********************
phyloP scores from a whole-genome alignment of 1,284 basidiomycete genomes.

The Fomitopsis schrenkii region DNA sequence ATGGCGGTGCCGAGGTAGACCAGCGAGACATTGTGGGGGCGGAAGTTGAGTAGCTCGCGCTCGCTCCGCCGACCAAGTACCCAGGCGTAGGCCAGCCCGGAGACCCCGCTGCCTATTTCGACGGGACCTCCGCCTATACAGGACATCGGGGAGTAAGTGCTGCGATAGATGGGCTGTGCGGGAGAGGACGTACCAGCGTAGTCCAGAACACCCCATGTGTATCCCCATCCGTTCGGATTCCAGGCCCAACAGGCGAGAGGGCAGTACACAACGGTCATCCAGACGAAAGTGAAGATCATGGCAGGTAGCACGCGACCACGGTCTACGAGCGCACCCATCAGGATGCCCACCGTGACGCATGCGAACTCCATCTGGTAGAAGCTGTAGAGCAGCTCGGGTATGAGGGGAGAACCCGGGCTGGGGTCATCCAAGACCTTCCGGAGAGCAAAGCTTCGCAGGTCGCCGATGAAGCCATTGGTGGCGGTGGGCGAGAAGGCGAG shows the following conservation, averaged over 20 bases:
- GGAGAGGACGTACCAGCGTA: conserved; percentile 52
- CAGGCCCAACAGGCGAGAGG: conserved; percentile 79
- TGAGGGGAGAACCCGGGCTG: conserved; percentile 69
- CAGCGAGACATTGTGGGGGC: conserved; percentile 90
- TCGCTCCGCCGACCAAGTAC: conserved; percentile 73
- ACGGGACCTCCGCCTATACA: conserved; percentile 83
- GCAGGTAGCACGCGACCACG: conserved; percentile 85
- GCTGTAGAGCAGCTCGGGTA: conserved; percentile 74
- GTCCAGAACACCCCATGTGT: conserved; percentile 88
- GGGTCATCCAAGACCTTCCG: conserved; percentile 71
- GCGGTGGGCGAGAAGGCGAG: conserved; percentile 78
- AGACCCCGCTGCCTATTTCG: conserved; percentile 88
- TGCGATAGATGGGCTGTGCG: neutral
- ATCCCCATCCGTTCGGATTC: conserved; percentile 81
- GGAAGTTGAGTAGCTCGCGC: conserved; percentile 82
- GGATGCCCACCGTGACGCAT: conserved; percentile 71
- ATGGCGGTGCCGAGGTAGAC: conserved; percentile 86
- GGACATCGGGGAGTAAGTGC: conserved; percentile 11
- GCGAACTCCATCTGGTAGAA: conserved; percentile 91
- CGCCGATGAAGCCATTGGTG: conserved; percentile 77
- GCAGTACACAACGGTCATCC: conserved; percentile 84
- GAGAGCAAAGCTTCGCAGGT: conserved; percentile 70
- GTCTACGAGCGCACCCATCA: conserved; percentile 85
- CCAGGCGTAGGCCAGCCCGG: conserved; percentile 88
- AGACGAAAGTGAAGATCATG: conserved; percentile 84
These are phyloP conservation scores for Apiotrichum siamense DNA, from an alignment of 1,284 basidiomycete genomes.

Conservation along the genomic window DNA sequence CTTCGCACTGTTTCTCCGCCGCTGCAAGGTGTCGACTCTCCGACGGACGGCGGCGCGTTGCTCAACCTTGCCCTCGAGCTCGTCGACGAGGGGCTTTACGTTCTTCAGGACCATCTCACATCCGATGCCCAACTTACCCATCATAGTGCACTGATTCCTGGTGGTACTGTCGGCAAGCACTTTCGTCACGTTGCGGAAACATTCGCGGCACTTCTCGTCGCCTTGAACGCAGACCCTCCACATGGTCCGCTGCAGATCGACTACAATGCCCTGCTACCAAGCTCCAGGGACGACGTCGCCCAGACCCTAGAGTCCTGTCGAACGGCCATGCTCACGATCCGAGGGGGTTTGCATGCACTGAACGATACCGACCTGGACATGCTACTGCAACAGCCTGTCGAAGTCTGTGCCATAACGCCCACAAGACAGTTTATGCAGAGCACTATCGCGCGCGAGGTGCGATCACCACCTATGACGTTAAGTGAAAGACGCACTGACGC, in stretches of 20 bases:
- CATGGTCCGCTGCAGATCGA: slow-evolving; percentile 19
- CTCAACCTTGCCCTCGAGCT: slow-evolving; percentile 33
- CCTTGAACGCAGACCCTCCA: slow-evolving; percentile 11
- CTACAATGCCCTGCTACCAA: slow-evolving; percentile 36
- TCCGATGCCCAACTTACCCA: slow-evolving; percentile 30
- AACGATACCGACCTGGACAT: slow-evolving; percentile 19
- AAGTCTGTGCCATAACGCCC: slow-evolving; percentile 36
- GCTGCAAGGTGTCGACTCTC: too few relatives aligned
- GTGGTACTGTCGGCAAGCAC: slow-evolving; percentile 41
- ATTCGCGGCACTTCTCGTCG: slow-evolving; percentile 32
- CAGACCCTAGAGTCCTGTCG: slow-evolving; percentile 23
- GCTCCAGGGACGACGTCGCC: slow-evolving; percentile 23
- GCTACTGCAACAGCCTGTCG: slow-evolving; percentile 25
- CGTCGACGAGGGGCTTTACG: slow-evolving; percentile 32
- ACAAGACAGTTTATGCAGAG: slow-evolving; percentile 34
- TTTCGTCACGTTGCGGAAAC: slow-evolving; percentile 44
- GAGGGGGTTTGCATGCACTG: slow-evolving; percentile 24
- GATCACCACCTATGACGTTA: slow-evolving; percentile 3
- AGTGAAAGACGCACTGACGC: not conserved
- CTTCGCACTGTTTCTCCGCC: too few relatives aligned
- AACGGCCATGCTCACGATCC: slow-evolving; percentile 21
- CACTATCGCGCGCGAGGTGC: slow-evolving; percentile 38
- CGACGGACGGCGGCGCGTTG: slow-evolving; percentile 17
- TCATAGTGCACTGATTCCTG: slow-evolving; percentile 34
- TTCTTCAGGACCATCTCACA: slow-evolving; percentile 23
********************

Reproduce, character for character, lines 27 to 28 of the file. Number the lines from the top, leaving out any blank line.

- AGACGAAAGTGAAGATCATG: conserved; percentile 84
These are phyloP conservation scores for Apiotrichum siamense DNA, from an alignment of 1,284 basidiomycete genomes.